The huge omnibus spending bill approved by Congress last week had something in it for just about everyone, including those who like to keep political donors a secret.
The must-pass bill had a rider attached to it by Republicans, supported by Speaker Paul Ryan (R-Wisconsin), that would forbid the Internal Revenue Service (IRS) from spending any money to try to define how much 501(c)(4) advocacy groups may spend on political campaigns. Such groups are supposed to be social welfare organizations but recently have been used as a conduit for promoting a political candidate while keeping the names of donors hidden from the public.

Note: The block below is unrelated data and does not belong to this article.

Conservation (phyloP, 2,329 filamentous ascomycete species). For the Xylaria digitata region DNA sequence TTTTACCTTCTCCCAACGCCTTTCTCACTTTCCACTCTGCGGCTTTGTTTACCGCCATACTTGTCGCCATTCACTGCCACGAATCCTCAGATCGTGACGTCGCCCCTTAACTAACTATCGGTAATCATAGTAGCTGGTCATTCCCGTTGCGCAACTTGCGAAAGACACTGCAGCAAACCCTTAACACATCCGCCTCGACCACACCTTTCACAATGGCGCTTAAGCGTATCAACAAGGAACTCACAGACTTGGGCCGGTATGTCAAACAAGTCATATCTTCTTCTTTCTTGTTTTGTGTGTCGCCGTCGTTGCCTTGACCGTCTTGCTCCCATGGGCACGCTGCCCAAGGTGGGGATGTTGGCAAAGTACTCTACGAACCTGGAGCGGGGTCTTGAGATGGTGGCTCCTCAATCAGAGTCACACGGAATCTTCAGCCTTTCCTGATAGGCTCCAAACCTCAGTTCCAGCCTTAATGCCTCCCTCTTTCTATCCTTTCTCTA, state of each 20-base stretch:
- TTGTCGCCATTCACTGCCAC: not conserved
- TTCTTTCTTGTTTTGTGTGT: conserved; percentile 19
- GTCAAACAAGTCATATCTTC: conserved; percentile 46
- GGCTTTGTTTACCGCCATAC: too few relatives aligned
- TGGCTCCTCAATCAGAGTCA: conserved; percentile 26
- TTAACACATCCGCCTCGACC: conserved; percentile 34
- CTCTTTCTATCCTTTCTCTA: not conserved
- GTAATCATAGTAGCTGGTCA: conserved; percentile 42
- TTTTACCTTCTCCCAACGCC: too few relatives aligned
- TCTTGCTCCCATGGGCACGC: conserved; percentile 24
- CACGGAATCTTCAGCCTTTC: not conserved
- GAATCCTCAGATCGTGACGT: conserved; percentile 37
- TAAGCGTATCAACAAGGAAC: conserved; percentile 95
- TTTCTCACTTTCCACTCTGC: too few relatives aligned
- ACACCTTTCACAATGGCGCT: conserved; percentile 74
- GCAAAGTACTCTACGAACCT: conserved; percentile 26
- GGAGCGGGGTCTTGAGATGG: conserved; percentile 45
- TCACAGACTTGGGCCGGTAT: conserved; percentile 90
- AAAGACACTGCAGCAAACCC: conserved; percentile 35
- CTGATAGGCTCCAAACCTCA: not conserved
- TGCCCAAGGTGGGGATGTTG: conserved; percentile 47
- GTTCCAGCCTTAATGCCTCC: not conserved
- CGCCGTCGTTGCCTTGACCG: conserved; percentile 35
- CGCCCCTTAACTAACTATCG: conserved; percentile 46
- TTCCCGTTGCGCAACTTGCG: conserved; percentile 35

“It’s outrageous that lawmakers are interfering with the most modest measures to increase disclosure of political spending,” Lisa Gilbert, who directs the watchdog group Public Citizen’s Congress Watch division, said in a statement, according to The Washington Post. “The American people want – and deserve – to know who is trying to buy our elections.”
The IRS has been working on such regulations since 2013, when it was found to have searched for groups with “tea party” and “patriot” in their names to try to discover groups that might be abusing the law. Although the agency also sought out progressive-leaning groups, Republicans took the IRS’s efforts as an attack on conservatives and have tried to restrict such efforts since.
The new budget deal also includes another Republican-supported rider designed to prevent the Securities and Exchange Commission (SEC) from moving forward with a regulation requiring disclosure of political…